Review Summary: Do you pay regular visits to yourself? Don’t argue or answer rationally. Let us die, and dying, reply.
“I haven’t been reading much these days. As a matter of fact, I’m getting rid of most of my books,“ (Aaron) said. He pulled out a large suitcase filled with books. "Take whatever you want.”
- All the Clever Words on Pages
It’s ironic that for an album that depicts mewithoutYou at their most content, most of what I remember from the period in this band’s career is outrage. To be fair, when a post-hardcore band announces an acoustic tour, fans even looking for songs to be played from mewithoutYou’s previous record would likely come away miffed – what good is an acoustic version of O Porcupine. But such was the times with mewithoutYou, who after forming their first opus, decided they had enough with that scream-talk stuff, threw away their most potent weapon and instead went off to create a folk album.
And hence was formed “It’s All Crazy! It’s all False! It’s all a Dream! It’s Alright” mewithoutYou’s practical joke album, or well, it would be, if it surprisingly weren’t actually pretty damn alright.
“It’s all Crazy!” depicts Aaron at his most faithful, and funny enough, the band at its most sure up to this point. Certainly, Aaron Weiss celebrated the losing of his identity at the end of Brother, Sister as the band reached its final truth, and they will work their way around to celebrate the same truth several times in this album, but who would expect them to actually go ahead and lose their identity as a band? Aaron Weiss, whose voice audibly quivered in his spare singing moments in Catch Us For the Foxes, now confidently presents himself as singer/songwriter. What was once the stark backing appropriate for a hardcore band is now filled with accordions, violins, bells, horns and goddamn about every single jovial sounding instrument the band could play or hire someone to.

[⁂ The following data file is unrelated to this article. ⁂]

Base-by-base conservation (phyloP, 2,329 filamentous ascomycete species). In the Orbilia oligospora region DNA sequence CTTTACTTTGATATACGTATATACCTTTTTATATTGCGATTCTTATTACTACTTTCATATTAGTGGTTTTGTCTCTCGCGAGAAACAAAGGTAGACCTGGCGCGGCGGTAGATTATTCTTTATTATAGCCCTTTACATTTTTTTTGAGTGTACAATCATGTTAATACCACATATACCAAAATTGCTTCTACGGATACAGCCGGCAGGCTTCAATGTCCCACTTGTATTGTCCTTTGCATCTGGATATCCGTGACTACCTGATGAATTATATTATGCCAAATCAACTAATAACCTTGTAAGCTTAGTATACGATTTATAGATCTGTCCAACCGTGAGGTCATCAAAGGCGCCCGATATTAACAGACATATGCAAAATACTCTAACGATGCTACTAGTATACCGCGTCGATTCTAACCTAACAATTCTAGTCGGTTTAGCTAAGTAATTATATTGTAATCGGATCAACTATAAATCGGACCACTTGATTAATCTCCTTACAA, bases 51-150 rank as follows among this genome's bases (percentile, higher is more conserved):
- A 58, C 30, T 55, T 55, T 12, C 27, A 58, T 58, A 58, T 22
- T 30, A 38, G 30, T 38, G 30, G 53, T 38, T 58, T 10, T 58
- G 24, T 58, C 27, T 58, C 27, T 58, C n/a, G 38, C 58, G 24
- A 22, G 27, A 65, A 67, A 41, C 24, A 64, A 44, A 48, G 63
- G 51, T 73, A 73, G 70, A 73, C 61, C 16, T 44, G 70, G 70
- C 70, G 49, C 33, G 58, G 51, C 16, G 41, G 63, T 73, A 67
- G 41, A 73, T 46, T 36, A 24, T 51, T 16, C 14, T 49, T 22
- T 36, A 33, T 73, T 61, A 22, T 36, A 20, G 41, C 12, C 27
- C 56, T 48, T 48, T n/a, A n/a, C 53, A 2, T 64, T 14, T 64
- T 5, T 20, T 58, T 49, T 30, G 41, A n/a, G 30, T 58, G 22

In a sense, “It’s All Crazy!” is mewithoutYou’s worship album, following in the proud Christian songwriting tradition of keeping songs simple so the congregation would join along. Or in this case, whatever ragtag team of hippie Christ followers would join Aaron around a campfire. Six songs here either end in a singalong or are meant to be a singalong the entire time. Granted, no church I know would bring out “The Angel of death Came to David’s Room” a four minute meditation on the final minute of Sufjan Steven’s “Fourth of July”, nor would they bring out “Cattail Down” which not only celebrates the losing of identity, but rejoices in the fact that you never had an identity in the first place. And certainly, no one but Aaron Weiss could do justice to the epic “A Beetle at Coconut Estate” but praising the titular character’s suicide as the example of giving oneself to God is just a tad edgy for most.
Really, Aaron hasn’t moved much philosophically here. His lyrics are more ornate than they’ve ever been, but Aaron finds himself fascinated (and probably delighted) with all matter of puns and clever twists of phrases as opposed to philosophical wandering. They’re largely about food, which there’s a lot of us in this album. He’s again speaking in parables, but they now include speaking potatoes, and eggplants and cabbages, along with his cast of feathered and furry friends. If Aaron Weiss was winking, as I posed, in "Brother, Sister", he’s having a full-on laugh now.
It’s notable that “It’s All Crazy!” is also Aaron’s most detached album, with true mention of himself really only happening twice, during a brief moment in “Timothy Hay”, where he’s arrested during an anti-war protest – giving up himself for a cause - and the entire duration of “Cattail Down”, which details a time in his life when he walked away from working, family, etc. and decided to just hop trains for a while. They both are, in the end, two more parables about the losing of oneself.